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ORIGINAL RESEARCH article

Front. Oncol., 19 October 2021
Sec. Genitourinary Oncology
https://doi.org/10.3389/fonc.2021.753920

A Germline Variant at 8q24 Contributes to the Serum p2PSA Level in a Chinese Prostate Biopsy Cohort

Xiaoling Lin1,2†, Yishuo Wu1,2†, Fang Liu1,2, Rong Na3, Da Huang3, Danfeng Xu3, Jian Gong1,2, Yao Zhu4, Bo Dai4, Dingwei Ye4, Hongjie Yu5, Haowen Jiang1,2, Zujun Fang1,2, Jie Zheng1,2* and Qiang Ding1,2*
  • 1Department of Urology, Huashan Hospital, Fudan University, Shanghai, China
  • 2Fudan Institute of Urology, Huashan Hospital, Fudan University, Shanghai, China
  • 3Department of Urology, Ruijin Hospital, Shanghai Jiao Tong University School of Medicine, Shanghai, China
  • 4Department of Urology, Shanghai Cancer Center, Fudan University, Shanghai, China
  • 5State Key Laboratory of Genetic Engineering, School of Life Sciences, Fudan University, Shanghai, China

Introduction: The clinical performance of [–2]proPSA (p2PSA) and its derivatives in predicting the presence and aggressiveness of prostate cancer (PCa) has been well evaluated in prostate biopsy patients. However, no study has been performed to evaluate the common genetic determinants that affect serum level of p2PSA.

Materials and Methods: Here, we performed a two-stage genome-wide association study (GWAS) on the p2PSA level in Chinese men who underwent a transperineal ultrasound-guided prostate biopsy at Huashan Hospital, Shanghai Cancer Center, and Ruijin Hospital in Shanghai, China. Germline variants significantly associated with the p2PSA level in the first stage (n = 886) were replicated in the second stage (n = 1,128). Multivariate linear regression was used to assess the independent contribution of confirmed single nucleotide polymorphisms (SNPs) and known covariates, such as age, to the level of p2PSA.

Results: A novel non-synonymous SNP, rs72725879, in region 8q24.21 of the PRNCR1 gene was significantly associated with the serum level of p2PSA in this two-stage GWAS (p = 2.28 × 10−9). Participants with homozygous “T” alleles at rs72725879 had higher p2PSA levels compared to allele “C” carriers. This variant was also nominally associated with PCa risk (p-combined = 3.44 × 10−18). The association with serum level of p2PSA was still significant after adjusting for PCa risk and age (p = 0.017).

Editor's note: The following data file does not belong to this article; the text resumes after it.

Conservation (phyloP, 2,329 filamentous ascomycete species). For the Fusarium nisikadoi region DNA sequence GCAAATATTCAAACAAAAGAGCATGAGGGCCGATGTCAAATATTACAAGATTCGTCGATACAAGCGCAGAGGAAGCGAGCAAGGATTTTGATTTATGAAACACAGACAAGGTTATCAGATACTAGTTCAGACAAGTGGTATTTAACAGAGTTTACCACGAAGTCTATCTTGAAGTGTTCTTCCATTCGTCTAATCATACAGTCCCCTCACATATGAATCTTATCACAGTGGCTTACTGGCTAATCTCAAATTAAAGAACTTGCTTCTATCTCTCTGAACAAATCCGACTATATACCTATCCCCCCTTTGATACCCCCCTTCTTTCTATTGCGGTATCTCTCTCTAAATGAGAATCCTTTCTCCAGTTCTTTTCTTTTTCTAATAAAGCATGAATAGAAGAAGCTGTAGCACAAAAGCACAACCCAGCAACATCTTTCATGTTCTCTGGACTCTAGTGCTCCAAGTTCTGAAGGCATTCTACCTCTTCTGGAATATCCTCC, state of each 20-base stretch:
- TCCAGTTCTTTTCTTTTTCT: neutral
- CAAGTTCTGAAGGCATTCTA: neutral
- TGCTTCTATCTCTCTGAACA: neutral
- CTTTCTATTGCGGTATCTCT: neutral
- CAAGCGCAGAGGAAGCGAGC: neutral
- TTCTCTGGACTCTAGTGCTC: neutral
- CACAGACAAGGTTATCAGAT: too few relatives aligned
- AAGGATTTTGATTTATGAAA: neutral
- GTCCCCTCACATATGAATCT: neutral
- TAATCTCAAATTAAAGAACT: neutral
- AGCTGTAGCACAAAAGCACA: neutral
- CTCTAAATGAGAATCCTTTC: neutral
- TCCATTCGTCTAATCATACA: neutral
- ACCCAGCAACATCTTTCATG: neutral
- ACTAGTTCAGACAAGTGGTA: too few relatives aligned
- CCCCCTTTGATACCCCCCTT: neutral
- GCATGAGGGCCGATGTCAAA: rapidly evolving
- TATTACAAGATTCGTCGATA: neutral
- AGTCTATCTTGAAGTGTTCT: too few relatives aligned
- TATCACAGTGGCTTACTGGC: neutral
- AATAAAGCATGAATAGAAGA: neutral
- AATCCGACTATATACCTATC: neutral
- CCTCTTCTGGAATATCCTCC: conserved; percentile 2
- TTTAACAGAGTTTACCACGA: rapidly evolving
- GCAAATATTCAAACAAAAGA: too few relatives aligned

Conclusions: Our study shows that the genetic variants in the 8q24.21 region are associated with the serum level of p2PSA in a large-scale Chinese population. By taking inherited variations between individuals into account, the findings of these genetic variants may help improve the performance of p2PSA in predicting prostate cancer.

Introduction

Prostate cancer (PCa) is one of the most common tumors in men and one of the leading causes of cancer-related death, conferring 1,111,700 new cases and 307,500 deaths annually worldwide (1). Although the incidence of PCa in Chinese is lower than that in Caucasian and African populations, it has been rising progressively in recent decades, along with increasing mortality (2).

Prostate-specific antigen (PSA) screening is the most widely used biomarker for the early detection and surveillance of PCa. However, PSA can also be affected by prostatitis, benign prostate hyperplasia, age, ethnicity, and genetic factors, which means it is organ-specific rather than cancer-specific. Therefore, its low specificity in clinical applications leads to quite a number of unnecessary biopsies and overdiagnosis of indolent cancers (3). In terms of genetic influence on the serum PSA level, it is estimated that 40% of the variations between individuals can be explained by inherited factors (4). In previous genome-wide association studies (GWAS), multiple inherited variants had been demonstrated to influence the serum levels of PSA in European and Asian populations (58).